on the ground In the neighborhood tn or
der te be ready at the first alarm. Count
Albemun, the clerical leader In the Cham
ber of Deputies, Is stumping ths country,
denouncing the action of the government
and ursine- resistance. I
wm imnlorn Madam Loubet.
A strsnge scene, reminiscent of stormier.
adder days In France occurred today at
law ci.y.oo ..B ""ob-""" "
women. Including the wives of several
members of ths Chamber of Deputies, as
sembled at the palace to endeavor per-
w ul -'"' I
Mm. Loubet sent out word to them by
Qeneral Dubois, head of the president's
Military household, that It waa Impossible
tor her to receive a deputation i.pon a
lubjeot which was solely within the scope
of the executive.
The wife of Deputy Rellle made a violent
"Tell Mme. Loubet," aha said, "that tha
..nman war 11 4tnv If Iwi an t at s fas
not .k.n to stop in-tr.a7ment of iha
....... t... -..i .aa,... ., tn th.
vito of the pre.ld.nt. In which we will
.-t..& on.... iinnn tl ah A ntMshaKArnt Th I
Christian women VVanc. have decided
... ...ft., in iini- " I
a .m imii at th. nal-
ace today examined the queetlona
brought up by the application of the
law of associations. President Loubet signed
a decree submitted by the premier, M.
Combea, ordering tha forcible cloaure of
twenty-aix congregationlat schools la
Paris and In the department of the Seine,
which have refused to disperse voluntarily.
Decrees closing forcibly similar schools in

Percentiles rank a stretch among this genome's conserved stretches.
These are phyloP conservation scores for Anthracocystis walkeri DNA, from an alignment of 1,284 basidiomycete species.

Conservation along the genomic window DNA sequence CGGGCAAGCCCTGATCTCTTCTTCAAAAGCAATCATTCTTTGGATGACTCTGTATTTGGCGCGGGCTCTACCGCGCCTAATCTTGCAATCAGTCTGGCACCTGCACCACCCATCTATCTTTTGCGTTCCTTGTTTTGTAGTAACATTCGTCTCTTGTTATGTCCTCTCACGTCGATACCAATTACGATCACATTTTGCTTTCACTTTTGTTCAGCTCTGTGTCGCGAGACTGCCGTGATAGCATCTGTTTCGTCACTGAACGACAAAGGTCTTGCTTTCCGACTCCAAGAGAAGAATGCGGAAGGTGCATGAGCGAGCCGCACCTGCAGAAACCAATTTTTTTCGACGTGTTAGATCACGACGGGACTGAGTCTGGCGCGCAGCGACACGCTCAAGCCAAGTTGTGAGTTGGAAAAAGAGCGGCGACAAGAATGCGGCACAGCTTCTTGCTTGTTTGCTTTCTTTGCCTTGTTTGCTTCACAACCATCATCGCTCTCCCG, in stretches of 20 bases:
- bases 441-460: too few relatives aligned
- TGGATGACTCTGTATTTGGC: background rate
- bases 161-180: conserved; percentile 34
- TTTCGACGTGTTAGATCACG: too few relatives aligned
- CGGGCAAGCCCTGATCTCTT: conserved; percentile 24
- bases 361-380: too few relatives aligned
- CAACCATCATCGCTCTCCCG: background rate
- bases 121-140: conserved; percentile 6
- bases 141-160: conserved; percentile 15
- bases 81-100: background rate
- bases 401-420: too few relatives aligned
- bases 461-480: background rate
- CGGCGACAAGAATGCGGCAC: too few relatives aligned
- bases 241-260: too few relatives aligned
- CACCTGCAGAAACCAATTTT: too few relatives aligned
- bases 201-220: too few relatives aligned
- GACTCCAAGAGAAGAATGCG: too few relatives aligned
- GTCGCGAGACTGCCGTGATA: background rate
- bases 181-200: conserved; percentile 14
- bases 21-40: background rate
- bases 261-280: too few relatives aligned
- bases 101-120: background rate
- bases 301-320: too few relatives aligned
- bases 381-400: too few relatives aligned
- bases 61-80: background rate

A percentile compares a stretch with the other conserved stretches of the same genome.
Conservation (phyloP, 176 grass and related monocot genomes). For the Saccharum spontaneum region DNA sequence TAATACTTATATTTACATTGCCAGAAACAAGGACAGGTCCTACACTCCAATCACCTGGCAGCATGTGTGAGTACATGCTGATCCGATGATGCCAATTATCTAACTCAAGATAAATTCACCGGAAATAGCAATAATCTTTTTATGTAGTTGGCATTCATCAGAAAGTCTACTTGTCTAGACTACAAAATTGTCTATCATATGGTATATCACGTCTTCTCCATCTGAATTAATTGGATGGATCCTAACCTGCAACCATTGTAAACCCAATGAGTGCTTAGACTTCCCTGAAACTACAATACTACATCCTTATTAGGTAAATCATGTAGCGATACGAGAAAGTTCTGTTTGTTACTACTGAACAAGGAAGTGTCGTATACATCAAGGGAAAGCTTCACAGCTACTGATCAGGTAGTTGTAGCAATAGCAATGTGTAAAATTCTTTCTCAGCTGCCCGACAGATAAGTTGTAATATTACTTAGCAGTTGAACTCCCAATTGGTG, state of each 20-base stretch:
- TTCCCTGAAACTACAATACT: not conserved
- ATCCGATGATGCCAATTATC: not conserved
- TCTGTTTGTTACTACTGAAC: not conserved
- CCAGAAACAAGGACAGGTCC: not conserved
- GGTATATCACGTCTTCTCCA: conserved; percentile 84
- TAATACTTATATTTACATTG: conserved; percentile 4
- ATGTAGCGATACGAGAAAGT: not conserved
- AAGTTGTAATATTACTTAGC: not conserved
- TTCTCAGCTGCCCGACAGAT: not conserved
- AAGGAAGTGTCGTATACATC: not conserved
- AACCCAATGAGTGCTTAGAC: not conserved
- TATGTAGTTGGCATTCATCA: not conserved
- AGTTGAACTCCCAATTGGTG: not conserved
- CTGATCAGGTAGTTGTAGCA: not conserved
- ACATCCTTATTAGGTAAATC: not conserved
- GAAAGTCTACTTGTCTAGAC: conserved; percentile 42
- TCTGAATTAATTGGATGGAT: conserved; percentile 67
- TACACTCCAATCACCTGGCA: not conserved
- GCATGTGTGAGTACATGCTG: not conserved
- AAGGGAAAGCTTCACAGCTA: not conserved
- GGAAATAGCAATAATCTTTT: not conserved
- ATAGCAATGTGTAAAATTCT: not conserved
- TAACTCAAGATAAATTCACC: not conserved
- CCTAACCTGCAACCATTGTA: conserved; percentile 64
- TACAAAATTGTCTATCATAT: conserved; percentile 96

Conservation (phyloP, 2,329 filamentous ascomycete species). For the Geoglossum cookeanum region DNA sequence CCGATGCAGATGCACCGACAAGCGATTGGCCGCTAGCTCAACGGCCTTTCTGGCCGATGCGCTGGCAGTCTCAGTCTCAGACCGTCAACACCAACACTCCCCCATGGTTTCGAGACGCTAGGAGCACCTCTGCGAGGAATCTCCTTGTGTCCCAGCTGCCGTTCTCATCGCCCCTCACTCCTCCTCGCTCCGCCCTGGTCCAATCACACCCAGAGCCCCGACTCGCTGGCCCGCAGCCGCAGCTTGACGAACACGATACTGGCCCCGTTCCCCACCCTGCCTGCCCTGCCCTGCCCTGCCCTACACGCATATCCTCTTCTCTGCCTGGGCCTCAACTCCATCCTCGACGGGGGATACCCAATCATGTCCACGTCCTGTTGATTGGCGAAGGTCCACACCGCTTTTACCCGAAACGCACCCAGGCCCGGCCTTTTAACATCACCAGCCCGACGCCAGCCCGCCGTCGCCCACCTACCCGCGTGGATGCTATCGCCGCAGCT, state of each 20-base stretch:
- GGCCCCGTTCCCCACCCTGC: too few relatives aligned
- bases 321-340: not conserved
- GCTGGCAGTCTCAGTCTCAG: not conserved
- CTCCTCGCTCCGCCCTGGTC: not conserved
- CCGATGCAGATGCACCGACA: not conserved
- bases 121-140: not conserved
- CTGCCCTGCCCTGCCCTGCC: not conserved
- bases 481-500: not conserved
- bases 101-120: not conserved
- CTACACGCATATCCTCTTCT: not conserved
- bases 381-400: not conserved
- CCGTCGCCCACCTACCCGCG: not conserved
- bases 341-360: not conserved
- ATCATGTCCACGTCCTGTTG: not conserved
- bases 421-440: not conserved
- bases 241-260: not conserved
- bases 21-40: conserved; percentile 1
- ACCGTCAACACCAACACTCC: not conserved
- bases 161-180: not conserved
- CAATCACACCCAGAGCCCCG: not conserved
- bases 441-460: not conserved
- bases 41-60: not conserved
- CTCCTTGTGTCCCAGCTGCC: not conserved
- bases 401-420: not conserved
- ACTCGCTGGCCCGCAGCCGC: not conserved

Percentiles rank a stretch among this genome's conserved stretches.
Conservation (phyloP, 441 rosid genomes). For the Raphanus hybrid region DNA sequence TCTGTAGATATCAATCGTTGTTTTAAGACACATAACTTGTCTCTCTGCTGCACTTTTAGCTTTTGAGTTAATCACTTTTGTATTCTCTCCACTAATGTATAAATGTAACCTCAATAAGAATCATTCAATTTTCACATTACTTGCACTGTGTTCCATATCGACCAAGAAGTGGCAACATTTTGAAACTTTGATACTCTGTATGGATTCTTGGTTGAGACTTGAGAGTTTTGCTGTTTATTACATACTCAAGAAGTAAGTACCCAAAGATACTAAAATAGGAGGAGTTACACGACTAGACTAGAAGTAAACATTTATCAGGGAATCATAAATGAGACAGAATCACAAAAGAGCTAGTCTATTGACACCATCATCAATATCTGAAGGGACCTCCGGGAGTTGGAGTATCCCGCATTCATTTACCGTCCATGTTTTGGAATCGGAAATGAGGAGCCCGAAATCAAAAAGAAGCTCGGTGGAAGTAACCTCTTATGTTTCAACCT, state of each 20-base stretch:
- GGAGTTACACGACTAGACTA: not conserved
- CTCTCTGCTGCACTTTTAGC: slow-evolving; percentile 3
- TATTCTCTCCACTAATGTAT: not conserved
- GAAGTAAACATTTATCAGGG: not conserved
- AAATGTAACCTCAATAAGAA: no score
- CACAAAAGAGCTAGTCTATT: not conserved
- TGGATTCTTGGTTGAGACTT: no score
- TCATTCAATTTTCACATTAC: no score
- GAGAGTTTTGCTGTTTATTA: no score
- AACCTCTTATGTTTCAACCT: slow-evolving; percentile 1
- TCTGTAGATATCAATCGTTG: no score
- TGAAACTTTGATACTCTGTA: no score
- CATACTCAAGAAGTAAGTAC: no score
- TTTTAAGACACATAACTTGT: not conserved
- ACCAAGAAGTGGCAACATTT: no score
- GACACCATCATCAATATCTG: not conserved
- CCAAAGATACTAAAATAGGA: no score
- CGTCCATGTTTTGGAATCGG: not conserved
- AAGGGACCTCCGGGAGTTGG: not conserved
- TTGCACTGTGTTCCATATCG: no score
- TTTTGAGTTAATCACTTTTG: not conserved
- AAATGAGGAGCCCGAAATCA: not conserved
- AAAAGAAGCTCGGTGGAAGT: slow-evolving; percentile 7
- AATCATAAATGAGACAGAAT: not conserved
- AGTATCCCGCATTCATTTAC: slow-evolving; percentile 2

other departments will be signed se soon aa
WZZ decree
Blgned by President Loubet. dealgnatlng
twelve eongregatlonlst achool. tn Parla aajl
(ourtaea la the department of the Seine
which It orders to be closed Immediately, aa
they have been opened elnce the paassgs ot
ths law of associations without auinorua-
tlon. Aa a matter of fact. moBt of ths
schools designated have been closed al
ready and the alatera In charge of them
A great clerical deraonatratlon was made
In front of the town hall at Angara, capital
f th. A.nartmont of Mains Elolre. laat ..d waa continued till midnight. The
municipal council waa In aeeslon at the
time of the demonstration. There waa
much fighting between studenta of the
Catholic college and the radlcala. In which
eeverel peraona were Injured. Twelve ar -
rests were made.
, ,
London Crowds Hold I'p Carriage
ContalnlnaT Conneror aad Are
Driven OS hr follce.
LONDON, July 25-Lord Kitchener, who
hd been largely lost to public view aluce
bla triumphal re-entry into London. July
12, received an unexpected demonatratlon
ot London enthusiasm today when a cab
In which he visited tha city was actually
mobbed closs to the Bank ot England and
the conqueror of South Africa had to be
reecued by the p slice.
Lord Kitchener drove to a private bank
near the Mansion house. He waa Inatantiy
reeogaUed. and auch a crowd collected out-
elds that ha had to escape by a aide door.